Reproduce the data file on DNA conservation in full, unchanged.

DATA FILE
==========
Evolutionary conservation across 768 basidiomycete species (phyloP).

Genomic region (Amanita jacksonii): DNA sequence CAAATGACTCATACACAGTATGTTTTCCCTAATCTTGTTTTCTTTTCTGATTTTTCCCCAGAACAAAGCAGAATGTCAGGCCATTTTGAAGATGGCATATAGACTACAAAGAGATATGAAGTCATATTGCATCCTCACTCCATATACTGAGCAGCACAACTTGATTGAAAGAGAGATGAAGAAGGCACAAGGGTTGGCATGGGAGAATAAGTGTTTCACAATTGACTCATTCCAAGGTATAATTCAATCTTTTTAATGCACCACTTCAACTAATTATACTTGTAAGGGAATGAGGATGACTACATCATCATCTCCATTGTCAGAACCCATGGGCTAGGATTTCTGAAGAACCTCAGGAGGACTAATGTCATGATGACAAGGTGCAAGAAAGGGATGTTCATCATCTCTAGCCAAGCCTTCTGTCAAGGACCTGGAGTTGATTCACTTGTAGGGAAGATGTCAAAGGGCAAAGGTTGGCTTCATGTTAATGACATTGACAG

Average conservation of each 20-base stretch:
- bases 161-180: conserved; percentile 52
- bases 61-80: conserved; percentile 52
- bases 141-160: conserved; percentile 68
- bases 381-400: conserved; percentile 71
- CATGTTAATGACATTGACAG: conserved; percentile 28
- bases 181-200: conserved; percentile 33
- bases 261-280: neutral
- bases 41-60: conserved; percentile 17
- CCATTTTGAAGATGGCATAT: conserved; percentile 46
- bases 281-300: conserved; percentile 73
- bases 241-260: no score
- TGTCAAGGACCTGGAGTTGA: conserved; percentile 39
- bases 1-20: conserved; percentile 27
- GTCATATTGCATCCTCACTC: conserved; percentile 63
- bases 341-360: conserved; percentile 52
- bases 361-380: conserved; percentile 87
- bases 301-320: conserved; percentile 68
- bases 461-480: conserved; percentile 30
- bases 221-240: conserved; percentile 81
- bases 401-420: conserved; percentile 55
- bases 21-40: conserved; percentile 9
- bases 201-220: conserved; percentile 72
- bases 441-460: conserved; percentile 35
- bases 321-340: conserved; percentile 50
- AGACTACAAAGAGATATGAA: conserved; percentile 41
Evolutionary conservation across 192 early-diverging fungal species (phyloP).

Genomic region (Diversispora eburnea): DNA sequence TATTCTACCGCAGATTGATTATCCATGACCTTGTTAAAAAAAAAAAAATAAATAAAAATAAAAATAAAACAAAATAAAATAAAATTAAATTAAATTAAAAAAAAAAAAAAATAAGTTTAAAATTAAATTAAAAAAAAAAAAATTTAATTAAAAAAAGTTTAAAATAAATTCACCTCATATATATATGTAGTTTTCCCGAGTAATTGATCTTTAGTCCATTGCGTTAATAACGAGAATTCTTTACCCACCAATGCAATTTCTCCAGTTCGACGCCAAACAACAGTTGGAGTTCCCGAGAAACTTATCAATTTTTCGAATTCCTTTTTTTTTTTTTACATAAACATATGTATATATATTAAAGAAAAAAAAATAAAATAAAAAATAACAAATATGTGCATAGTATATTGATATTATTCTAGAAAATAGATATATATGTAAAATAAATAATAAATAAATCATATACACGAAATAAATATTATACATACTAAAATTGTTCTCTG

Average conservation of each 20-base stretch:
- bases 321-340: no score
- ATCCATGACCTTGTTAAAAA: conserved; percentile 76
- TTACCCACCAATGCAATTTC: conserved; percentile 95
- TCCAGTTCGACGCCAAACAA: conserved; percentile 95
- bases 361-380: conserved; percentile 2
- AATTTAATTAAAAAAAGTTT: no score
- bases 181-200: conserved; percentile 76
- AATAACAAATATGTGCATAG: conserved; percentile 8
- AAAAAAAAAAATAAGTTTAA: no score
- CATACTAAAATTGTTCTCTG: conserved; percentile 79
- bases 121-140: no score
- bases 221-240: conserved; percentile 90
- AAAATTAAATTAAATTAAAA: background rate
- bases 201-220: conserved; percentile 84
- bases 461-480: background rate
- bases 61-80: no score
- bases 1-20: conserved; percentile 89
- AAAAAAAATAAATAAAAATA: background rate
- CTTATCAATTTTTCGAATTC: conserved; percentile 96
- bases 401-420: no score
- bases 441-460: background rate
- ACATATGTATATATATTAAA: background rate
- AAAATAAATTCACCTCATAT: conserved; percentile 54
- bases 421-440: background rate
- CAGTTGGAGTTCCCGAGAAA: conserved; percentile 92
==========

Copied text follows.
Evolutionary conservation across 768 basidiomycete species (phyloP).

Genomic region (Amanita jacksonii): DNA sequence CAAATGACTCATACACAGTATGTTTTCCCTAATCTTGTTTTCTTTTCTGATTTTTCCCCAGAACAAAGCAGAATGTCAGGCCATTTTGAAGATGGCATATAGACTACAAAGAGATATGAAGTCATATTGCATCCTCACTCCATATACTGAGCAGCACAACTTGATTGAAAGAGAGATGAAGAAGGCACAAGGGTTGGCATGGGAGAATAAGTGTTTCACAATTGACTCATTCCAAGGTATAATTCAATCTTTTTAATGCACCACTTCAACTAATTATACTTGTAAGGGAATGAGGATGACTACATCATCATCTCCATTGTCAGAACCCATGGGCTAGGATTTCTGAAGAACCTCAGGAGGACTAATGTCATGATGACAAGGTGCAAGAAAGGGATGTTCATCATCTCTAGCCAAGCCTTCTGTCAAGGACCTGGAGTTGATTCACTTGTAGGGAAGATGTCAAAGGGCAAAGGTTGGCTTCATGTTAATGACATTGACAG

Average conservation of each 20-base stretch:
- bases 161-180: conserved; percentile 52
- bases 61-80: conserved; percentile 52
- bases 141-160: conserved; percentile 68
- bases 381-400: conserved; percentile 71
- CATGTTAATGACATTGACAG: conserved; percentile 28
- bases 181-200: conserved; percentile 33
- bases 261-280: neutral
- bases 41-60: conserved; percentile 17
- CCATTTTGAAGATGGCATAT: conserved; percentile 46
- bases 281-300: conserved; percentile 73
- bases 241-260: no score
- TGTCAAGGACCTGGAGTTGA: conserved; percentile 39
- bases 1-20: conserved; percentile 27
- GTCATATTGCATCCTCACTC: conserved; percentile 63
- bases 341-360: conserved; percentile 52
- bases 361-380: conserved; percentile 87
- bases 301-320: conserved; percentile 68
- bases 461-480: conserved; percentile 30
- bases 221-240: conserved; percentile 81
- bases 401-420: conserved; percentile 55
- bases 21-40: conserved; percentile 9
- bases 201-220: conserved; percentile 72
- bases 441-460: conserved; percentile 35
- bases 321-340: conserved; percentile 50
- AGACTACAAAGAGATATGAA: conserved; percentile 41
Evolutionary conservation across 192 early-diverging fungal species (phyloP).

Genomic region (Diversispora eburnea): DNA sequence TATTCTACCGCAGATTGATTATCCATGACCTTGTTAAAAAAAAAAAAATAAATAAAAATAAAAATAAAACAAAATAAAATAAAATTAAATTAAATTAAAAAAAAAAAAAAATAAGTTTAAAATTAAATTAAAAAAAAAAAAATTTAATTAAAAAAAGTTTAAAATAAATTCACCTCATATATATATGTAGTTTTCCCGAGTAATTGATCTTTAGTCCATTGCGTTAATAACGAGAATTCTTTACCCACCAATGCAATTTCTCCAGTTCGACGCCAAACAACAGTTGGAGTTCCCGAGAAACTTATCAATTTTTCGAATTCCTTTTTTTTTTTTTACATAAACATATGTATATATATTAAAGAAAAAAAAATAAAATAAAAAATAACAAATATGTGCATAGTATATTGATATTATTCTAGAAAATAGATATATATGTAAAATAAATAATAAATAAATCATATACACGAAATAAATATTATACATACTAAAATTGTTCTCTG

Average conservation of each 20-base stretch:
- bases 321-340: no score
- ATCCATGACCTTGTTAAAAA: conserved; percentile 76
- TTACCCACCAATGCAATTTC: conserved; percentile 95
- TCCAGTTCGACGCCAAACAA: conserved; percentile 95
- bases 361-380: conserved; percentile 2
- AATTTAATTAAAAAAAGTTT: no score
- bases 181-200: conserved; percentile 76
- AATAACAAATATGTGCATAG: conserved; percentile 8
- AAAAAAAAAAATAAGTTTAA: no score
- CATACTAAAATTGTTCTCTG: conserved; percentile 79
- bases 121-140: no score
- bases 221-240: conserved; percentile 90
- AAAATTAAATTAAATTAAAA: background rate
- bases 201-220: conserved; percentile 84
- bases 461-480: background rate
- bases 61-80: no score
- bases 1-20: conserved; percentile 89
- AAAAAAAATAAATAAAAATA: background rate
- CTTATCAATTTTTCGAATTC: conserved; percentile 96
- bases 401-420: no score
- bases 441-460: background rate
- ACATATGTATATATATTAAA: background rate
- AAAATAAATTCACCTCATAT: conserved; percentile 54
- bases 421-440: background rate
- CAGTTGGAGTTCCCGAGAAA: conserved; percentile 92